That is the gamble that comes from sharing your life with others. There are days when you must wear a mask for someone else… to ease their suffering or to make their life better. But that doesn’t mean that you lose yourself behind that mask. My revelation was that, although I hate wearing a mask, there is so much freedom in being able to decide when and where I will wear it. You have the control to decide the fate of your story, to decide who get to be apart of it and who gets to know it. That freedom is liberating. It is cleansing. While we all must wear masks from time to time, know that the decision to embrace that mask is yours alone.

“No man, for any considerable period, can wear one face to himself and another to the multitude, without finally getting bewildered as to which may be the true.”
-Nathaniel Hawthorne in The Scarlet Letter

Say Its Name.

Language has so much power. While in college, I had to take a linguistic anthropology class, which was as boring as the name suggests and seemed like a tremendous waste of my time. I admit that I was a terrible student in that class and spent 90% of my time on Facebook or reading pointless articles, thus I probably missed many profound moments with that specific professor… until the very last day of class. On that day, I had actually forgotten my laptop at home and was forced to pay attention to the knowledge being dropped upon the class- I feel very fortunate that I did. My professor ended the course with a quote from Ludwig Wittgenstein…

“The limits of my language means the limit of my world.”

Think about that one for a minute. Have you ever tried to explain something to a toddler? At times, it can feel impossible because the scope of their language feels so small and limits how you can describe, explain, and teach them. Language has so much power over our way of understanding, our way of defining the world around us. That is why it is critical to start using the right words when tackling mental illness. There is so much power, so much freedom in language.

For example, I recently found myself wedged in the middle of a conflict between someone close to me and their parents. I like to think that I know the person quite well and am able to have open, genuine conversations with them. They know my story… they helped me find the confidence and vulnerability to share it with others. I know that they sometimes struggle with depression as well. We can talk about our good days and our bad days… mental illness is a conversation topic we do not shy away from. Yet the same cannot be said about my friend’s relationship with their parents. The word ‘depression’ is somewhat taboo. Instead, they refer to feelings and behaviors as “moodiness”.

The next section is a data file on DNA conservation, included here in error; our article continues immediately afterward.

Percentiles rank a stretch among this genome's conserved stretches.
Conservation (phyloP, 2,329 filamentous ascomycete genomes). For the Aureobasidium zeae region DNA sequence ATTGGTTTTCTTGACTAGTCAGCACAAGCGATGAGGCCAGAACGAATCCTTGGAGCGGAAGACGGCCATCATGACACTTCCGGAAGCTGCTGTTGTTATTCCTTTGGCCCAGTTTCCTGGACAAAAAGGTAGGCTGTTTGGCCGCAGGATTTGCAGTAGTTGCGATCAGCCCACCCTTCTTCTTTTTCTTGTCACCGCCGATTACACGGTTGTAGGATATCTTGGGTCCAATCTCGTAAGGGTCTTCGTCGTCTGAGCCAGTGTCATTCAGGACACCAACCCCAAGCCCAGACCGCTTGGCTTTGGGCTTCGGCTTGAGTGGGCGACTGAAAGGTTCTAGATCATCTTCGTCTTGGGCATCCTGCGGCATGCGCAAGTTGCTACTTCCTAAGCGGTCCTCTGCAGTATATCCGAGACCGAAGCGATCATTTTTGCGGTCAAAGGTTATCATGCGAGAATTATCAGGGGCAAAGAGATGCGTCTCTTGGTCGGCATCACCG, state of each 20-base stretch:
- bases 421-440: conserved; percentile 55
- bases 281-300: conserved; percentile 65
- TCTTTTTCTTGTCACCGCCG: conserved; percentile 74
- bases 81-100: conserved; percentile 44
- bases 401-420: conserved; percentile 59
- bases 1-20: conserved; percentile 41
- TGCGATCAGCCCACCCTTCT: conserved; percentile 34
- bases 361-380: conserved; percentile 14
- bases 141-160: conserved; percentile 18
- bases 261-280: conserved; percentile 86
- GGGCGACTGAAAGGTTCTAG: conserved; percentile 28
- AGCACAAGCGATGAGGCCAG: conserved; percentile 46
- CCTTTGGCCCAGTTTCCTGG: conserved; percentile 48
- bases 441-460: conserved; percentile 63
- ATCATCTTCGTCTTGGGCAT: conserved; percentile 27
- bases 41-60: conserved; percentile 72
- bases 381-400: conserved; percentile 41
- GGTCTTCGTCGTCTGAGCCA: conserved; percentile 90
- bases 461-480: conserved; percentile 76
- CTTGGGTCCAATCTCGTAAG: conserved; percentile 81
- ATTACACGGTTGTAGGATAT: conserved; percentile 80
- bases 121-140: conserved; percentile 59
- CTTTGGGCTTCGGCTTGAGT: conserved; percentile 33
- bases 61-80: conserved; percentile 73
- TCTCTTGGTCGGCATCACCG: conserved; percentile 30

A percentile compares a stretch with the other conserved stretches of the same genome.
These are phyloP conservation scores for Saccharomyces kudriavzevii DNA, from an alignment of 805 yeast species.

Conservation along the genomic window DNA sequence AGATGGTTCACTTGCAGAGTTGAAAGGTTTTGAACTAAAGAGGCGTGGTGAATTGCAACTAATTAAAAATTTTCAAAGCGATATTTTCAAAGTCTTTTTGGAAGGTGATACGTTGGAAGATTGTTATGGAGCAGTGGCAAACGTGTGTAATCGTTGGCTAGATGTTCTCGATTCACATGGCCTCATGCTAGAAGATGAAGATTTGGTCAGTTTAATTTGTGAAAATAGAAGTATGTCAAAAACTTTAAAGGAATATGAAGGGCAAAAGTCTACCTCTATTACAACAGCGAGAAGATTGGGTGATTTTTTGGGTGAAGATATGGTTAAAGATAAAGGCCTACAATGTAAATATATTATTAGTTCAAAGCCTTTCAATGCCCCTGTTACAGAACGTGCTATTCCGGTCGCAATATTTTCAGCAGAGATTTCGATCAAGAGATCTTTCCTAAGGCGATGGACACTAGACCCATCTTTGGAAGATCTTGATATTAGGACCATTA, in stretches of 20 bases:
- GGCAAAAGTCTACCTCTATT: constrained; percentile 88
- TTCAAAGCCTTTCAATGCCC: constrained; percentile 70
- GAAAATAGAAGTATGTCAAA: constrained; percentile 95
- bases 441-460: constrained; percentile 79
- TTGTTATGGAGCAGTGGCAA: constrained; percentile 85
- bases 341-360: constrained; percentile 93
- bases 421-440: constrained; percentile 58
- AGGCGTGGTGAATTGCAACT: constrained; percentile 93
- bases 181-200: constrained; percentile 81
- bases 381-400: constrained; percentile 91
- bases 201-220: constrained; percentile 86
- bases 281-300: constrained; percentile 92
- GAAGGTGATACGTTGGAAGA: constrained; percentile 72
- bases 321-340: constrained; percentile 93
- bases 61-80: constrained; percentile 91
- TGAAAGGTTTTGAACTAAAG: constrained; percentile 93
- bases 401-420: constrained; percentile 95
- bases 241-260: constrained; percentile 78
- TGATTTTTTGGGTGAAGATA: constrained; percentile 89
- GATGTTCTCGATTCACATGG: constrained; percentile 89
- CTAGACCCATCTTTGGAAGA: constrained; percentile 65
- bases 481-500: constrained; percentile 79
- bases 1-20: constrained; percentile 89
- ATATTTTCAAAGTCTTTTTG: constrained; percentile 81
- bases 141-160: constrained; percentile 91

I get it. Sometimes depression can manifest itself in ways that others may perceive as “being moody”. Sometimes I describe myself as moody AF, a result of my lingering teenage angst coupled with a ongoing love for My Chemical Romance and Panic at the Disco. But reducing depression to simply moodiness creates a host of problems that can cause great harm to the sufferer. When people complain that someone is moody, they may tell them to change their attitude or (if you are a woman) they may ask you if it is ‘that time of the month’. Depression is an illness, not an attitude choice. It can seriously impair daily life and should not simply be reduced to PMS or moodiness or having a gloomy outlook.

For when we use the wrong language, we transform the power to get better into stigma and shame. Instead of being able to seek help for a treatable mental illness, sufferers may become hard on themselves, feel embarrassment, and exacerbate an already difficult situation. As my professor once explained, language can limit our world… but it can also liberate us. Say its name- depression.

Forgiving Self-Care.

How many times have you been told that self-care is the best care?

For me, I think I am somewhere around the million mark for how many times I have heard that I need to take care of myself. Yet when it comes to “taking care of ourselves”, we can often find that there is not enough time in the day to do it all.

Sometimes taking care of yourself means saying no… to yourself, to loved ones, to employers, to friends. Albeit this sounds easy in theory, there is a major hurdle that we sometimes don’t think about when it comes to carving our time for ourselves by saying no to others: guilt. With each no, a little bit of guilt may creep in. I am THE WORST at saying no to others. I am a super woman until I am knee deep in ‘have to dos’ and stretched so thin that I am barely human, let alone super woman. When I do say no, I find myself feeling tremendously guilty or fighting a hefty dose of FOMO.